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Box 79341
Los Angeles, CO 90079

213-614-1757

Textiles for early twentieth century and Arts & Crafts decor. We've been sewing for over 20 years. Curtains, shades, bedding accessories and many more resources for those who admire vintage style.

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Ann's Arts and Crafts Textile Blog

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I will blog once a month, approximately on the 15th

 

Vernacular Interiors From Keith's Magazine

ann wallace

Many years ago I was given copies of some treasures photos of REAL Arts and Crafts interiors. they were old negatives of pictures taken for Keth’s Magazine, found, I’m not kidding, in a barn in Minnesota where I then lived. I love these photos and have referred to them frequently over the years. You’ll see some of them scatter over the website.
Looking at old photos is a bit different. High contrast dark colors and lights pale colors - this, with less controlled lighting than we're used to, can make them difficult to read. Reds photograph as very black, blues fade, unfiltered and controlled lighting makes hot spots. Values tend to be flattened out so that some wood grains almost   look like tiger strips (note floors in these pictures).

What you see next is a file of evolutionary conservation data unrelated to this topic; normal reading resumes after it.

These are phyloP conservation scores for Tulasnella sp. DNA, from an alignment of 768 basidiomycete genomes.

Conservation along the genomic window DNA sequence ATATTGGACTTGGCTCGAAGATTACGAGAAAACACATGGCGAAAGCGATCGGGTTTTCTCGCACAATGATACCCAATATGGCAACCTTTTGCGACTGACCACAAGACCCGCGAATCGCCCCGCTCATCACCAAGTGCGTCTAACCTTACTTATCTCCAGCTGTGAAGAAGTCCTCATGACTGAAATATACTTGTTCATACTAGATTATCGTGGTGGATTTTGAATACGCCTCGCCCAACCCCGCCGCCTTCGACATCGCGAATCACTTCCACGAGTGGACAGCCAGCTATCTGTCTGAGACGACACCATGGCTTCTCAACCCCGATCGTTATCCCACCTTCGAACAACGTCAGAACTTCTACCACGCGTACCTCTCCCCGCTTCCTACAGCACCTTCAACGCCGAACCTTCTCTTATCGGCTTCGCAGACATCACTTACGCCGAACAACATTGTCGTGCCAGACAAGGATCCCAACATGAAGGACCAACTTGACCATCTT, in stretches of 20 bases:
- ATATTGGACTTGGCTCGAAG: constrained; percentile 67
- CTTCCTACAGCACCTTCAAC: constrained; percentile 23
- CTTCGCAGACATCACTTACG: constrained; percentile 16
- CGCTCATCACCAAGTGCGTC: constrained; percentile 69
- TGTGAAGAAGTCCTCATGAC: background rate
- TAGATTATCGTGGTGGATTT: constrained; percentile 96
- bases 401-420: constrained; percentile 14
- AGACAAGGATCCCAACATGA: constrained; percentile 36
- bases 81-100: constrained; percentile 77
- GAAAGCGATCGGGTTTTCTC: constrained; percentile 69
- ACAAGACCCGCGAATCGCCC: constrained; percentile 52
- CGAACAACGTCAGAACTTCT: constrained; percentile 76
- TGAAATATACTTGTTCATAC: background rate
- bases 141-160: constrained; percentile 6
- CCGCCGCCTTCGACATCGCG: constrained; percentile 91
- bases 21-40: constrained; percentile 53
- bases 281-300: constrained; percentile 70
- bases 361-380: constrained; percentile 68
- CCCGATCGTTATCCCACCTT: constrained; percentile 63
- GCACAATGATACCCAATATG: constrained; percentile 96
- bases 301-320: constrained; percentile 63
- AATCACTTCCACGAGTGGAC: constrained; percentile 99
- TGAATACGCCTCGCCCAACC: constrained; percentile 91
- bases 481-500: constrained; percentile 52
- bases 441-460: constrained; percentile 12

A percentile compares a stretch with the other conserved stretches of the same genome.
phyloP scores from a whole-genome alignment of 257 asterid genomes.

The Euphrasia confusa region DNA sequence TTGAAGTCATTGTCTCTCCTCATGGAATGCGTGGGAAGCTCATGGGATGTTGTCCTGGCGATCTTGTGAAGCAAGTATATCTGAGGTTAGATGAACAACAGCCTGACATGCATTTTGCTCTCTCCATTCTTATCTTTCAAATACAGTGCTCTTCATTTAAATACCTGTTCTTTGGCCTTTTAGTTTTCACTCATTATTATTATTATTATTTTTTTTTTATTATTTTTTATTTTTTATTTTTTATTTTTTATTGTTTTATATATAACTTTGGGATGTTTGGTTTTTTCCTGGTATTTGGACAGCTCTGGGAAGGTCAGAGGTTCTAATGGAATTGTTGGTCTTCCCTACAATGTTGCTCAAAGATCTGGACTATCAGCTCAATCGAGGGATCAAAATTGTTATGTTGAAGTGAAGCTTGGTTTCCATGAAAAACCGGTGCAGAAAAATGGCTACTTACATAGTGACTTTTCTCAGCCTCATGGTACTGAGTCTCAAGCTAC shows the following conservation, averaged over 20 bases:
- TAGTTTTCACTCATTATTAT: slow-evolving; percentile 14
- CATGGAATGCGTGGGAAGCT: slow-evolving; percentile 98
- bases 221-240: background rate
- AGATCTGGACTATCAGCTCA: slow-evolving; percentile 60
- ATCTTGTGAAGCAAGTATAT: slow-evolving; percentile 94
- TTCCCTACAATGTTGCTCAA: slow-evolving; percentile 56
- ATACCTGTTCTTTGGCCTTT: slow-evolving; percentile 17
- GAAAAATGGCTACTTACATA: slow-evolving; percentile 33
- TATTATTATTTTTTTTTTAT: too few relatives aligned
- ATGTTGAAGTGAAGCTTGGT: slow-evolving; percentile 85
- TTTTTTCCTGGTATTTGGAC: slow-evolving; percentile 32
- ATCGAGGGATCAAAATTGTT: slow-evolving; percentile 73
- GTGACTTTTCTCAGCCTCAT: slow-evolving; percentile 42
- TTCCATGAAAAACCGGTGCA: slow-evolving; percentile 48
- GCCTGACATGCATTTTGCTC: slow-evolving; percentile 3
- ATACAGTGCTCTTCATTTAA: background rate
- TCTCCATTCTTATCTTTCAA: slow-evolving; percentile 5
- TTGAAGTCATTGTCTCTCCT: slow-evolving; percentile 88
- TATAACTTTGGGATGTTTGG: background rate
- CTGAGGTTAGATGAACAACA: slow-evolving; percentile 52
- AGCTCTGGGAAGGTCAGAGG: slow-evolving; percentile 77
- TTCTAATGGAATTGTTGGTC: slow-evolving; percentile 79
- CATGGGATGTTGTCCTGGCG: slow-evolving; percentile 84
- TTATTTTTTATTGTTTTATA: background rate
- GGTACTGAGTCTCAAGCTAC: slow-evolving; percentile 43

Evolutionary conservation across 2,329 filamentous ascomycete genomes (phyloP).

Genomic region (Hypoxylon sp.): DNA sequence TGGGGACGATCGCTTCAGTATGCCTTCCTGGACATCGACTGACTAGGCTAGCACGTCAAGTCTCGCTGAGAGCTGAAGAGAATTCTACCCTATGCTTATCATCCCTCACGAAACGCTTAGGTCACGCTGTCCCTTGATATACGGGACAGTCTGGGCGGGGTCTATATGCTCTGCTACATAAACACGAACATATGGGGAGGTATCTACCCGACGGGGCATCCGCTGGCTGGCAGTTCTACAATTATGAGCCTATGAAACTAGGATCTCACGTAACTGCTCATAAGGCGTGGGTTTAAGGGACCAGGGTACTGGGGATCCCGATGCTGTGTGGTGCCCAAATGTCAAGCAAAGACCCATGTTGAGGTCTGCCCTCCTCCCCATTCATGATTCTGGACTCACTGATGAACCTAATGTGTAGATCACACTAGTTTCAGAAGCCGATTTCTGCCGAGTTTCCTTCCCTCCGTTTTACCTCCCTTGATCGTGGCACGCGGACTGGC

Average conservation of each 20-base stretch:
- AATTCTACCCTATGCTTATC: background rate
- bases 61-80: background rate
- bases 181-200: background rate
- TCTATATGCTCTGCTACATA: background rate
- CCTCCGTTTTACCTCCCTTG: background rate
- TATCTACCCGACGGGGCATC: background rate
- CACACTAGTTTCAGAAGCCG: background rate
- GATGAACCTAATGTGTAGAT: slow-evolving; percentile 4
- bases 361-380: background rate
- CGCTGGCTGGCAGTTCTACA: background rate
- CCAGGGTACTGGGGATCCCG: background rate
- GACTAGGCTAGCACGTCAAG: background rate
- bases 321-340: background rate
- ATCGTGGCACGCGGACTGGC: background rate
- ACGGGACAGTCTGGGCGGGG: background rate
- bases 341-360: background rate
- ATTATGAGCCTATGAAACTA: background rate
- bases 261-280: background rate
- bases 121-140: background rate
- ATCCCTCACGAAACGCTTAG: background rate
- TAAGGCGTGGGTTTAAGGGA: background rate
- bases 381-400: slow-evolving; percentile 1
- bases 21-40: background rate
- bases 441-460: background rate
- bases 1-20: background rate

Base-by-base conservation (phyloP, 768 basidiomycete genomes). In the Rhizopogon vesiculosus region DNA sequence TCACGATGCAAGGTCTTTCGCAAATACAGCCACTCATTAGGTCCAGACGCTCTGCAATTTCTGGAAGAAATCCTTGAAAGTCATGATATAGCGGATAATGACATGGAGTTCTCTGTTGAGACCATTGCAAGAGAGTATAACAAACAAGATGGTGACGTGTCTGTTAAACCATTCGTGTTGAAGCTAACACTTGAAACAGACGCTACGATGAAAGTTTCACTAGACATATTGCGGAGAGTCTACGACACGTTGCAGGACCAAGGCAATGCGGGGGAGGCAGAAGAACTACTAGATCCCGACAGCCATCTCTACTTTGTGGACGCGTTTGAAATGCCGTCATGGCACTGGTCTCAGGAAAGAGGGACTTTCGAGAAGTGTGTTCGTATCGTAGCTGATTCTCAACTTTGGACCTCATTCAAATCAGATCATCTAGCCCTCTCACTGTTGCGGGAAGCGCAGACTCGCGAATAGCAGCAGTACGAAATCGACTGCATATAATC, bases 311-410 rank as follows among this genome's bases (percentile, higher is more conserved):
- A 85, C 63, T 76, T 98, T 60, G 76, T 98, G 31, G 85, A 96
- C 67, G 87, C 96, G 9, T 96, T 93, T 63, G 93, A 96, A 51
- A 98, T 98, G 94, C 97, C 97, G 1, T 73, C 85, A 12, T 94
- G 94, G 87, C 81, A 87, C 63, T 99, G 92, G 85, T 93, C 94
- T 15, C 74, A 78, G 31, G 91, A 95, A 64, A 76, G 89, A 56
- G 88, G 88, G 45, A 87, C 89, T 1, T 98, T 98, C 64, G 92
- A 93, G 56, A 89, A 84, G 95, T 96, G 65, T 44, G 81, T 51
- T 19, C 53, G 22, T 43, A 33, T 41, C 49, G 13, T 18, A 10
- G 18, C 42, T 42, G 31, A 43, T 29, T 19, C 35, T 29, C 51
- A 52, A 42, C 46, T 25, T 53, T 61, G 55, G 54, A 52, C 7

Of course, many bungalows were starter homes and this seems to show in some of the furnishings. A young couple may not have a couch yet or may be making do with a very small dining room table. There is quite a bit of wicker used indoors - this would have been considered somewhat inappropriate, but it was less expensive than wood furniture
Look for hardware, lighting fixtures, moldings, window cover and other textiles ideas in old photos.

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Craftsmen oak and beautiful beams, but look at the colonial revival hall seen through the archway, not to mention the out-of-place chandelier. On the other hand, I think the early American-ish chairs with their turned work, look just fine. Notice the plates displayed on the very high plate rail and the portieres in the archway. There's an entertaining sense of the owner's personality in the lavish display of decanters on the sideboard.

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Here's a room with some really lovely lighting fixtures and what I suspect is a beautiful tile fireplace if only we could see it better. There is a nice pendent border at the ceiling molding - I THINK in a wallpaper although it may be a complex stencil.